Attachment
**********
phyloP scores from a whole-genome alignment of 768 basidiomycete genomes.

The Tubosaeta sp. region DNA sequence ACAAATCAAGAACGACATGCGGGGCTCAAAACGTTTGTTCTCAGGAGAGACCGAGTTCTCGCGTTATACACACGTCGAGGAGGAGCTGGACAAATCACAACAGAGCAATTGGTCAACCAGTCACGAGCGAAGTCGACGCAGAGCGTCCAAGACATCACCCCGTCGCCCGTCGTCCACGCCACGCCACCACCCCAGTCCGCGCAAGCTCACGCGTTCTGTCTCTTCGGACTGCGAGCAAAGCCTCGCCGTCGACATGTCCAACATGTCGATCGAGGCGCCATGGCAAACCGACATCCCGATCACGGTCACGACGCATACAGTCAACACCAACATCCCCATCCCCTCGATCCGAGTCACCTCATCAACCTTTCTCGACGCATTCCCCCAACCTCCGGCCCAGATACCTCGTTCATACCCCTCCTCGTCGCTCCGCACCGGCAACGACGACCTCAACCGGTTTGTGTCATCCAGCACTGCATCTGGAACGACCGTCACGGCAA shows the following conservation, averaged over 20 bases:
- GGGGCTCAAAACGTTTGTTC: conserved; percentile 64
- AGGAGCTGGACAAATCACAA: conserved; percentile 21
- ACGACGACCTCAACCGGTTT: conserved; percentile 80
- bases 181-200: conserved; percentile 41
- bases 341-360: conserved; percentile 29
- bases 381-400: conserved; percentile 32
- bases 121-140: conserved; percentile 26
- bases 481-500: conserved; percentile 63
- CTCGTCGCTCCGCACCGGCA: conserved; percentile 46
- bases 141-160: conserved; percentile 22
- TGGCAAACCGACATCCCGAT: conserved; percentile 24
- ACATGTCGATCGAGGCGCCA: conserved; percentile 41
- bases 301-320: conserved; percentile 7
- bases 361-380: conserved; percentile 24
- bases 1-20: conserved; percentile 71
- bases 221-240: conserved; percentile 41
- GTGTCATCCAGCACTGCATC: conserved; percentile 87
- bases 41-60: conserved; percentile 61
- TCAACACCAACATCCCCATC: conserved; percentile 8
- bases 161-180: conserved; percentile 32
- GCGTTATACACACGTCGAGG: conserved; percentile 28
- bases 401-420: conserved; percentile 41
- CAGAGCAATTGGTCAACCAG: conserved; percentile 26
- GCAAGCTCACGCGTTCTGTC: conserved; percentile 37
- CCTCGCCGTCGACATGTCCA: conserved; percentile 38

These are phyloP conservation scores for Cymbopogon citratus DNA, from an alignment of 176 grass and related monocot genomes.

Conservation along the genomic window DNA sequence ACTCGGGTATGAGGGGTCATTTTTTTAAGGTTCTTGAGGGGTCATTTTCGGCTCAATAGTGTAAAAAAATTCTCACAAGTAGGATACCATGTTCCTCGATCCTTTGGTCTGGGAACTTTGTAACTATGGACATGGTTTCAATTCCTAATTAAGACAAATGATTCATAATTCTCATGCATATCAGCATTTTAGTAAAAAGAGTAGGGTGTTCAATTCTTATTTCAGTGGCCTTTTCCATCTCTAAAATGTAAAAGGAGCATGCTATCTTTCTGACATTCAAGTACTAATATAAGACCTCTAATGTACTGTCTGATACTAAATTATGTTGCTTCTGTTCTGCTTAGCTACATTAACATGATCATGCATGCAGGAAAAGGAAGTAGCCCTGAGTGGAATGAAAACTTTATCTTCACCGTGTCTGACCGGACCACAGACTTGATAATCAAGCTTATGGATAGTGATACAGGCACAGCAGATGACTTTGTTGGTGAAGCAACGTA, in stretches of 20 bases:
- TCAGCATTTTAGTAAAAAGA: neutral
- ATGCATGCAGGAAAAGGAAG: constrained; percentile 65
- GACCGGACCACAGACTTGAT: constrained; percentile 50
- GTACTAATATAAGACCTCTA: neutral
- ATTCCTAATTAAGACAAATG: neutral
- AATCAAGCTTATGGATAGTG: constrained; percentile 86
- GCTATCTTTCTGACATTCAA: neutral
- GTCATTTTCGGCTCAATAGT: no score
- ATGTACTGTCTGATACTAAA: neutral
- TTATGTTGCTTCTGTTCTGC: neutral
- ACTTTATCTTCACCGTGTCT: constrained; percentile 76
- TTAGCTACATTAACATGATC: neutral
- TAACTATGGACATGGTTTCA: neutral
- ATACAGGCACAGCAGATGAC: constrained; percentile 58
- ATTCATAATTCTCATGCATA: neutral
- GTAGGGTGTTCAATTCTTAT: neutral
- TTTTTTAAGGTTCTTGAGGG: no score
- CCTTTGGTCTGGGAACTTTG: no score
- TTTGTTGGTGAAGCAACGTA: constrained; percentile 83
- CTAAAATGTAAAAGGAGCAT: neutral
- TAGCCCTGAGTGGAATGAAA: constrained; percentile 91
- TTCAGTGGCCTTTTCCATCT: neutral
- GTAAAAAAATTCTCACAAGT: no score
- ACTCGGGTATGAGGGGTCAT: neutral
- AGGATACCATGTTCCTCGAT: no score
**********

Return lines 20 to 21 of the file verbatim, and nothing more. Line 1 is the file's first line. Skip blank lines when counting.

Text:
- bases 41-60: conserved; percentile 61
- TCAACACCAACATCCCCATC: conserved; percentile 8